Cover

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Title Page, Copyright Page, Dedication

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pp. i-vi

Contents

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pp. vii-viii

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Foreword

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pp. ix-x

Today, many of us are familiar with the dot-com boom of the 1990s followed by the economic collapse of 2007–2008. A century before, in the 1890s and the first decade of the twentieth century, another industry burst into American life, the electric railway interurbans. Expansion of this industry was first affected by the financial impact of 1907’s panic, and the building of paved roads sealed the interurbans’ doom. Essentially the industry was born, matured, and died within a human life span....

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Preface

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pp. xi-xii

For decades the rags-to-riches saga of electric interurbans in the United States has attracted popular interest. Yet, unlike their durable steam railroad counterparts, this transportation form has received only modest publishing attention, likely because it emerged and largely disappeared so rapidly. Those who have written about intercity traction have been primarily amateur historians or “ juice” enthusiasts,...

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Acknowledgments

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pp. xiii-1

No scholar creates a book alone, and in the course of my work on the social history of America’s electric interurbans, I have incurred multiple debts. There are obvious and not-so-obvious acknowledgments to be made.
Those individuals who have assisted me include (in alphabetical order): Sally Bates, Gary Dillon, the late Art Dubin, the late Donald Duke, Tom Fetters, Nick Fry, Dick George, the late Louis Goodwin, Linda Graybeal, John Gruber, Herb Harwood, Tom Hoback, Don Hofsommer, Barb...

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1 Enthusiasm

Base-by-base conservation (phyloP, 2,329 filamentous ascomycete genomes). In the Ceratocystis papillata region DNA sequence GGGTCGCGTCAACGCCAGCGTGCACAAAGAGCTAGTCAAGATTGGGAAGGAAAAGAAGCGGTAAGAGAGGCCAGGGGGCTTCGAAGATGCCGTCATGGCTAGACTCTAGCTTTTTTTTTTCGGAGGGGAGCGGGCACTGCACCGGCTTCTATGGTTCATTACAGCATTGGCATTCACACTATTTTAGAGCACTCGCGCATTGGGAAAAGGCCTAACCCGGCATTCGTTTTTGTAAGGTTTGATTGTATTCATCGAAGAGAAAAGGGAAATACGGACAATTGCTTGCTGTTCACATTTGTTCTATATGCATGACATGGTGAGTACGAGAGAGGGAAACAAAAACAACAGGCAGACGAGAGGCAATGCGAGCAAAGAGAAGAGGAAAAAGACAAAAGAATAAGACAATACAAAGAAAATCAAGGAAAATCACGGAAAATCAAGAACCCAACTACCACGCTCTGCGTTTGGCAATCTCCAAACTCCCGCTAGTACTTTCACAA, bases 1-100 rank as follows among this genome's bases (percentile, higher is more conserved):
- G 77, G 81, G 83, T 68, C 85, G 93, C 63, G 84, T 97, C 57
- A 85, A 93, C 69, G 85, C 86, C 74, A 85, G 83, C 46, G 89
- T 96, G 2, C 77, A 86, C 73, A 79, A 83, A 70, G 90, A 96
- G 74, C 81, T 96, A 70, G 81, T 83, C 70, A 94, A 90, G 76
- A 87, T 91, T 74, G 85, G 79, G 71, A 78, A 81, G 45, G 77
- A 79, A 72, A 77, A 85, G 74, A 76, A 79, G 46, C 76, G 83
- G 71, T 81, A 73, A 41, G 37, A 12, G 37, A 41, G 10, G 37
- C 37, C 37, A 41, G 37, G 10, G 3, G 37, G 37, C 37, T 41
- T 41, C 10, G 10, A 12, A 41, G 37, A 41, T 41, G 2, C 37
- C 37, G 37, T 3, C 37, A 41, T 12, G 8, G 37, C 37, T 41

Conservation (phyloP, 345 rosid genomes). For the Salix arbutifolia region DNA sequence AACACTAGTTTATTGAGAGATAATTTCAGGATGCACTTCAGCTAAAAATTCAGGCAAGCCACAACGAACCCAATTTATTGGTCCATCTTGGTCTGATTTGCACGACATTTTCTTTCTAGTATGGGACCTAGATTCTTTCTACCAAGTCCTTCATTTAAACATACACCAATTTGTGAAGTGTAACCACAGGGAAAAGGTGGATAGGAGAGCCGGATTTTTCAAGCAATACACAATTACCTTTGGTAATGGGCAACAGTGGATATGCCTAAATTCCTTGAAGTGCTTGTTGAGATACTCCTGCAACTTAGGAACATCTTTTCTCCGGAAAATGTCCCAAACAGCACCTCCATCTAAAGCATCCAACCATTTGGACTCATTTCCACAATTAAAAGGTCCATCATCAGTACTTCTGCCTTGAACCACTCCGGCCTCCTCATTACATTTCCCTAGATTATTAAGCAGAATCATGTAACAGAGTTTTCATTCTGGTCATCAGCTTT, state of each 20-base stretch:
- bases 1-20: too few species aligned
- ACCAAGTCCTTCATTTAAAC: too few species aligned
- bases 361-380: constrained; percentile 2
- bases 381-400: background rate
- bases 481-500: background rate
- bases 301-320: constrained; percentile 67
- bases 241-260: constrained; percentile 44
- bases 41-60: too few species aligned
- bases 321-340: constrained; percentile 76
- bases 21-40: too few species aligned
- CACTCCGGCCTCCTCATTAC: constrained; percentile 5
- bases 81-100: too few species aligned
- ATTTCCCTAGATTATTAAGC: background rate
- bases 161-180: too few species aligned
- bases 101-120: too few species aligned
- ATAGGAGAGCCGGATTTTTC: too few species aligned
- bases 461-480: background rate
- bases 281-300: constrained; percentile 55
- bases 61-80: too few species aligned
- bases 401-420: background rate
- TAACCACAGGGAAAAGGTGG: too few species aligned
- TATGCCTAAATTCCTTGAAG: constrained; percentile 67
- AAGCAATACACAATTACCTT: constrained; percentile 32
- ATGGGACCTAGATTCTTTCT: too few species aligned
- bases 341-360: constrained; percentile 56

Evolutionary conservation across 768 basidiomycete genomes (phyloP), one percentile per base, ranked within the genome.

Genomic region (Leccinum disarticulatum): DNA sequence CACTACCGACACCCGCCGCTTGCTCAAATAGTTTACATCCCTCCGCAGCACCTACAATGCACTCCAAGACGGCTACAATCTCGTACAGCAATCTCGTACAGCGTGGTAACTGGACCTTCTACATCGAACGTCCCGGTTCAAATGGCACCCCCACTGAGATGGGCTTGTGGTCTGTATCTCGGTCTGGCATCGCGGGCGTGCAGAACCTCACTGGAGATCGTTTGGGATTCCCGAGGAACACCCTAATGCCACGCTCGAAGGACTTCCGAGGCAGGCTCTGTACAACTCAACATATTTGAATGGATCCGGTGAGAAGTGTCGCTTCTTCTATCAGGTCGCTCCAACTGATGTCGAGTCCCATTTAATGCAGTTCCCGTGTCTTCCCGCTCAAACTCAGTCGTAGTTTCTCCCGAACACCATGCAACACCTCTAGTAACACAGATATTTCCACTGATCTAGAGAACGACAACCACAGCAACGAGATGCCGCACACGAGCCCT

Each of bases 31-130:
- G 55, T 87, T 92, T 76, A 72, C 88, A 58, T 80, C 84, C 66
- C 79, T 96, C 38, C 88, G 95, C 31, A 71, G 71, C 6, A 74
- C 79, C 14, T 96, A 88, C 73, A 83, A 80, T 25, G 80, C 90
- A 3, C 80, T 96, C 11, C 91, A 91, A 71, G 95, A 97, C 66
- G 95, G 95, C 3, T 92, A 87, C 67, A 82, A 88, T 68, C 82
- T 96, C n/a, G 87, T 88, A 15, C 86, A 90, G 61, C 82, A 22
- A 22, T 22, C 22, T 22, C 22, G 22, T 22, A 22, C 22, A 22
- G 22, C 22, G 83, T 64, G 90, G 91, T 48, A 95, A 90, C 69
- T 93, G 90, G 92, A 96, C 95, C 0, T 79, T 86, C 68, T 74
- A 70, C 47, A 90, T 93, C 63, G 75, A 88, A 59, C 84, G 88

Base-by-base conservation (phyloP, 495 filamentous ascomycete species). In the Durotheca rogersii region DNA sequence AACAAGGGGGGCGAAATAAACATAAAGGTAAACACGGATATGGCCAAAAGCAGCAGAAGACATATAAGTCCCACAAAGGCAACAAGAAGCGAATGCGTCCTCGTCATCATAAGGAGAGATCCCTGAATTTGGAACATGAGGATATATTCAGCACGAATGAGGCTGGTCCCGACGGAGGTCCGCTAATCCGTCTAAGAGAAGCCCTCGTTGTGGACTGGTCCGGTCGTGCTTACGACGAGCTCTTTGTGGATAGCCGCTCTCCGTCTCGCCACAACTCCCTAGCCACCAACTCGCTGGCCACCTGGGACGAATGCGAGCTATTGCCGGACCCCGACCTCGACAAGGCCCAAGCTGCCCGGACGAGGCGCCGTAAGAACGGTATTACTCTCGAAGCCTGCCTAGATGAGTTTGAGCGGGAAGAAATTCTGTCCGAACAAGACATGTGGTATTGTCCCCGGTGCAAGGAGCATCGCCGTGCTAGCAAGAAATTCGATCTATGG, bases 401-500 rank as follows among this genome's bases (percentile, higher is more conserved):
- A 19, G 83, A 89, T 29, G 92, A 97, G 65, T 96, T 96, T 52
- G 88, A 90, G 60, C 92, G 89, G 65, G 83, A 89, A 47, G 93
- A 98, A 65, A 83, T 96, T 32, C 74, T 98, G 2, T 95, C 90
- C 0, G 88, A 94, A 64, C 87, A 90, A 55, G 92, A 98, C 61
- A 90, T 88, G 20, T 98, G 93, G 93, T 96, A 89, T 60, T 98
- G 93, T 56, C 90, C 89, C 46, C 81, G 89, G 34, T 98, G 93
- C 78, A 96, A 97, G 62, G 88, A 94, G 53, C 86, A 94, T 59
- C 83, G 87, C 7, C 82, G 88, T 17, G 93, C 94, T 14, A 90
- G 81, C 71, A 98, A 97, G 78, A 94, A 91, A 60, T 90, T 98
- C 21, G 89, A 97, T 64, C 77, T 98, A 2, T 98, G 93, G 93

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pp. 2-55

Just as the steam locomotive lacked a single inventor, the same holds true for the electric interurban. The roles played in perfecting the iron horse by such Englishmen as William Hedley, George Stephenson, and William Symington had their American counterparts in Horatio Allen, Mathias Baldwin, and Peter Cooper. A combination of Americans and Europeans also blazed the way for the electric interurban to become commercially viable toward the end of the nineteenth century. The creative works of Thomas Davenport, Robert Davidson, Ernst Werner von Siemens, Leo...

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2 Interurbans in Daily Life

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pp. 56-125

It would be farmers who became avid supporters of interurbans. When lines were available, these people of the soil relied on this transport form until the maturing Automobile Age and “Good Roads” crusade pulled them away. Agrarians considered the interurban to be a practical way to enhance their incomes and quality of life, mitigating the drudgery and long hours of farm work and ending their rural “imprisonment.” When it came to the passenger business, interurban companies depended heavily...

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3 Saying Goodbye

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pp. 126-151

No major American enterprise has risen and fallen so rapidly as did the electric interurban. Although the business was relatively stable through the era of World War I, a noticeable decline set in by the early 1920s and became strikingly apparent later that decade. Toward the end of the 1930s the industry was in shambles. Mileage stood at 15,470 in 1918, dropped to 12,308 in 1928, and plunged to 4,613 by 1938. Although a few electric roads operated into the post–World War II period, mostly as freight carriers...

Notes

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pp. 152-163

Index

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pp. 164-177